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Subject: RE: Folklore: about two German words
From: MudGuard
Date: 13 Mar 21 - 09:29 AM

"dolmetschen" is one of the German translation for "to translate".
It is, as already mentioned derived from the Turkish word dilmaç bzw. tilmaç. (another translation of "to translate" is "übersetzen").

Johann/Johannes/Hans/Hannes are all common forms of originally the same name. All are in use today (similar to Jake/Jacob or Steve/Steven/Stephen in English which are forms of the same name)

The Turks came as far as Wien (Vienna) in 1529 and 1683 and kept the town under siege but failed to conquer the town.
Austria is one of the German-speaking countries. So any words the Turks left there on retreat might have found their way into German language ...


Andreas a/k/a MudGuard, from Germany


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Subject: RE: Folklore: about two German words
From: Reinhard
Date: 13 Mar 21 - 11:05 AM

"übersetzen" is used for translating written text or documents.

"dolmetschen" is used for simultaneous translating of speeches and talks, and into sign languate.


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Subject: RE: Folklore: about two German words
From: Monique
Date: 13 Mar 21 - 11:32 AM

"The Turks came as far as Wien (Vienna) in 1529 and 1683 and kept the town under siege but failed to conquer the town." And thanks to that we have now croissants!


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Subject: RE: Folklore: about two German words
From: leeneia
Date: 13 Mar 21 - 11:45 AM

Thanks, everybody. I knew that verdolmetschen was an unusual word, and now I know why.

In Vienna the DH and I visited a Catholic church near the cruise boat, and in it was a niche from the Muslim faith.

Monique, what do you mean about croissants? Did the Turks import them, or did the besieged Viennese invent them?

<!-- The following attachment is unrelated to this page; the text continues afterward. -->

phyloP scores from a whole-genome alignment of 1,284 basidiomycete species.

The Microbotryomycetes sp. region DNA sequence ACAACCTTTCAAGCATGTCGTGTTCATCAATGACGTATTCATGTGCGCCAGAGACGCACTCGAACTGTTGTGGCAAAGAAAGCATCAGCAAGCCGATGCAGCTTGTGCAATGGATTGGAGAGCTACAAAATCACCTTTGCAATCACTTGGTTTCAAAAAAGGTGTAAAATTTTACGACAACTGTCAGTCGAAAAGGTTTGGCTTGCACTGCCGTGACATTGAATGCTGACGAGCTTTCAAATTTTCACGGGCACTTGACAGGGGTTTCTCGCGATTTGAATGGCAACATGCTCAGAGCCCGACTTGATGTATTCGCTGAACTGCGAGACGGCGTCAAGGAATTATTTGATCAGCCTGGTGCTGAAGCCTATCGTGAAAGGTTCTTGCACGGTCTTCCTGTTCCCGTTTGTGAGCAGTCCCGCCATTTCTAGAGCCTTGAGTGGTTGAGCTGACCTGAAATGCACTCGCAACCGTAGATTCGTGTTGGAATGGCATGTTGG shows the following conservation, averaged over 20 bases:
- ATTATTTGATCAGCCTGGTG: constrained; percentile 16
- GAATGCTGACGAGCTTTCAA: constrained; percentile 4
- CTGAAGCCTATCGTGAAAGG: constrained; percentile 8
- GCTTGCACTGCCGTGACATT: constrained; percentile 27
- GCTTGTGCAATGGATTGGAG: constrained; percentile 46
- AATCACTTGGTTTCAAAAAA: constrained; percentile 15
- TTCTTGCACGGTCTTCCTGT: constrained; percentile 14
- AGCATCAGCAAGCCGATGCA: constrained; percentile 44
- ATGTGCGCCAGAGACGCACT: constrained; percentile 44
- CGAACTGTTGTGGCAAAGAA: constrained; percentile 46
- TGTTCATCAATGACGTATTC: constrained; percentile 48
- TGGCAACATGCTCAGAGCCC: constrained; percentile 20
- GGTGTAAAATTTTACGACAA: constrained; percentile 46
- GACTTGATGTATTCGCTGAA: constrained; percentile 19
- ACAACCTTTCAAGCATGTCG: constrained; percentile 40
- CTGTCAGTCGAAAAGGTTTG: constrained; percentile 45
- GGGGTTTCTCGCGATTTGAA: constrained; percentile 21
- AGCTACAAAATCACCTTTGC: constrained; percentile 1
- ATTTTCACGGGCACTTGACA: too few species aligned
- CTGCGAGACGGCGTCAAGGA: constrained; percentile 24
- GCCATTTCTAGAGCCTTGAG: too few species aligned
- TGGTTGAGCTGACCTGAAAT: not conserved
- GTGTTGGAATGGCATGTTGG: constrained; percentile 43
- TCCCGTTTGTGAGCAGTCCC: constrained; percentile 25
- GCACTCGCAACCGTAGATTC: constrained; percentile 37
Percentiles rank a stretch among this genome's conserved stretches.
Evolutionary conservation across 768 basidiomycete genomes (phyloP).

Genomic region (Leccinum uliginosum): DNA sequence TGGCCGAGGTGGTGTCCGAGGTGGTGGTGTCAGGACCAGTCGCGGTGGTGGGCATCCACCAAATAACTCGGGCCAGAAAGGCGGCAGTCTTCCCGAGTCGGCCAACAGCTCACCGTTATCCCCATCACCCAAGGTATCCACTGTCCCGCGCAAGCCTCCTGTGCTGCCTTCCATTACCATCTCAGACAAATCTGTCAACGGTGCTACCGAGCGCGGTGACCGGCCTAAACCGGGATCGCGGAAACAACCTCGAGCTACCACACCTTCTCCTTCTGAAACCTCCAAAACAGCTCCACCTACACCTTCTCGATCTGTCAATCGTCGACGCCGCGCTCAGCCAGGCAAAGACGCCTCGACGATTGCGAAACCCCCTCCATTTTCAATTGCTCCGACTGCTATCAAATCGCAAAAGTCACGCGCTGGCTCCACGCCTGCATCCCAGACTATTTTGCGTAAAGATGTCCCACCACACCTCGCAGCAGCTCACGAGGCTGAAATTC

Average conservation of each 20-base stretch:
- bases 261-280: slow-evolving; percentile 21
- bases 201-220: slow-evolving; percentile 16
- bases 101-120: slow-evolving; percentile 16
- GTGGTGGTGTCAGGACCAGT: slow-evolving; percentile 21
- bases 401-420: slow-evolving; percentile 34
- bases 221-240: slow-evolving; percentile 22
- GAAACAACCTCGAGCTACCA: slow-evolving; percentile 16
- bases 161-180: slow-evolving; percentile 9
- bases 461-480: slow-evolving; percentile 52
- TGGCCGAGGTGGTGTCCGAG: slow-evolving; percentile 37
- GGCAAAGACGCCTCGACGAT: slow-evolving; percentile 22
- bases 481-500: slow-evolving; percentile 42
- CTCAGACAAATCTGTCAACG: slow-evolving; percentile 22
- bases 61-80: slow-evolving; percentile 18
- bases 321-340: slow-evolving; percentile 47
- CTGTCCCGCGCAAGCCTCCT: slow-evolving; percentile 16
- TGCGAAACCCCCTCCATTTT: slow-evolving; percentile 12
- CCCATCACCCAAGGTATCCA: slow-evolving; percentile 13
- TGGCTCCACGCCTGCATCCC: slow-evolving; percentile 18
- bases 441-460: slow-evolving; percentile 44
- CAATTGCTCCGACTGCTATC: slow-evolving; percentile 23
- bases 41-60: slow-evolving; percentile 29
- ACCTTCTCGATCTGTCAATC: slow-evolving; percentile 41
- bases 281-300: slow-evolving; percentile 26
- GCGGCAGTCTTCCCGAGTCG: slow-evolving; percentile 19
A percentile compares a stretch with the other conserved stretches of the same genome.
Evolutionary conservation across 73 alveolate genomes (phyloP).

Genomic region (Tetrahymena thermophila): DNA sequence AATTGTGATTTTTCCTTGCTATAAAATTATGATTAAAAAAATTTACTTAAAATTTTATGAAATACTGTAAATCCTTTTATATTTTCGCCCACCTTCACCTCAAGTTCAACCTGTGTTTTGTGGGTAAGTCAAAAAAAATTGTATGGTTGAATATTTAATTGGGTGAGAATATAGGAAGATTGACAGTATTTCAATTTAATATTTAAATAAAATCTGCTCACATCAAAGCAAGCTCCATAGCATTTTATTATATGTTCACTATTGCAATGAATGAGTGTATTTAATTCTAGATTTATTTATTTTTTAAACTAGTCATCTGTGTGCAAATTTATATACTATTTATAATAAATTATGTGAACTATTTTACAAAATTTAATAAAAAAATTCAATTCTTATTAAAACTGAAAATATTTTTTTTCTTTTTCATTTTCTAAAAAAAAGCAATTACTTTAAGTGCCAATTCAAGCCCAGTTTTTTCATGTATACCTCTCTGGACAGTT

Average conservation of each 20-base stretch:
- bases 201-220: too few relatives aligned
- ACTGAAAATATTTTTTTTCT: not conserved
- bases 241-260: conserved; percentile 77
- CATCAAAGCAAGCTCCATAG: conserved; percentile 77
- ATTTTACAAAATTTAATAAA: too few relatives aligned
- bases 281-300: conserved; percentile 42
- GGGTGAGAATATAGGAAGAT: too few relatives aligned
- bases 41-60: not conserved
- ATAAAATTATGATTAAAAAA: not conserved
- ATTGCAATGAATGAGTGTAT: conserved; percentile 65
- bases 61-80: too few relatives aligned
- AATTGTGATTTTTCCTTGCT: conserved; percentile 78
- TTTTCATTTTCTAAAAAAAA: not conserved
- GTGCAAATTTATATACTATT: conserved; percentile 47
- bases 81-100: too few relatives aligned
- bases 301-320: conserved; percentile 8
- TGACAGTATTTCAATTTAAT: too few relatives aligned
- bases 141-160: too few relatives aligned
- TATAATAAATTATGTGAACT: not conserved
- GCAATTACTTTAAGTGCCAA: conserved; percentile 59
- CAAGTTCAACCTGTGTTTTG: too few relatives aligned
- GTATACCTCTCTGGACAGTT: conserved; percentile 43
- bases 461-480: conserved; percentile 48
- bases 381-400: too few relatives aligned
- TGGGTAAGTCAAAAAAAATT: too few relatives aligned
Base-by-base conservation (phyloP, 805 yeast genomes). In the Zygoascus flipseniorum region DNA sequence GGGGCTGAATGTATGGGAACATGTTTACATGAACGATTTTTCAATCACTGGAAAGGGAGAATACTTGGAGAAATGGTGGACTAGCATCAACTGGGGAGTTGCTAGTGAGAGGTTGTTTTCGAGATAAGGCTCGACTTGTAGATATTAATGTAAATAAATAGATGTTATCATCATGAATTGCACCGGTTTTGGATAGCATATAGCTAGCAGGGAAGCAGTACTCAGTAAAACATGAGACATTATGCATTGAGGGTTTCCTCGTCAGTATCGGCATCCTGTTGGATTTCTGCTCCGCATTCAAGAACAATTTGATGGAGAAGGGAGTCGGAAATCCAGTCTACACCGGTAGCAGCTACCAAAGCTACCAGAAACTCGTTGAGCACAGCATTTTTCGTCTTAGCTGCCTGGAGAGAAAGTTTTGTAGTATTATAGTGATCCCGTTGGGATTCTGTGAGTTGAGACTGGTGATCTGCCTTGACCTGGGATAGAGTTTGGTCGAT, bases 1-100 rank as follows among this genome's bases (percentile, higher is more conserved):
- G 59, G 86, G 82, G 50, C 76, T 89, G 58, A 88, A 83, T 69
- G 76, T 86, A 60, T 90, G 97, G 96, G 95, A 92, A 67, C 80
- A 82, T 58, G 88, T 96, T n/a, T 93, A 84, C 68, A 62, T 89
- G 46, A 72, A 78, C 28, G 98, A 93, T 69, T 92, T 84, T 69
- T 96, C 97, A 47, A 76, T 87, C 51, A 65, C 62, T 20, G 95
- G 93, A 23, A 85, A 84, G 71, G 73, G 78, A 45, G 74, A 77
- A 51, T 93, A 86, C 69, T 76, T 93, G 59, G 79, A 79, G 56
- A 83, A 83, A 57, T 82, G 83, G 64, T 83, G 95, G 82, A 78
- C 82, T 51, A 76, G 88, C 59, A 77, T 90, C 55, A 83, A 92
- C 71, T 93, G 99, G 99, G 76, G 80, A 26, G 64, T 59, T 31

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Subject: RE: Folklore: about two German words
From: Monique
Date: 13 Mar 21 - 12:16 PM

Austrian "Kipferl" are said to be the origin of croissants Cf.English Wiki and French Wiki -The Viennese bakers made them in the shape of a crescent moon to celebrate their victory over the Ottomans whose symbol it is.
Croissants as we know them now are a later invention but based on the original ones -which doesn't mean they're healthier!


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Subject: RE: Folklore: about two German words
From: Jack Campin
Date: 13 Mar 21 - 02:52 PM

...wrong: "dilmaç" is still current for "interpreter". "Dil" is "tongue" or "language", "-maç" must be a no-longer-productive suffix.


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Subject: RE: Folklore: about two German words
From: Joe Offer
Date: 13 Mar 21 - 08:17 PM

But Reinhard, what about that prefix "ver"? Sometimes it means nothing in particular, but sometimes it means to do something wrong. So, I took "verdolmetschet" to mean "mistranslated."

https://yourdailygerman.com/german-prefix-ver-meaning/


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Subject: RE: Folklore: about two German words
From: Reinhard
Date: 14 Mar 21 - 01:33 AM

My explanation above did not cover actual usage.

While a distinction is indeed made between the professions of "Dolmetscher" and "Übersetzer", the verb "dolmetschen" is hardly ever used in normal speech. Common usage is "übersetzen" for both meanings. And I have never seen or heard the verb "verdolmetschen" before; it looks oldfashioned.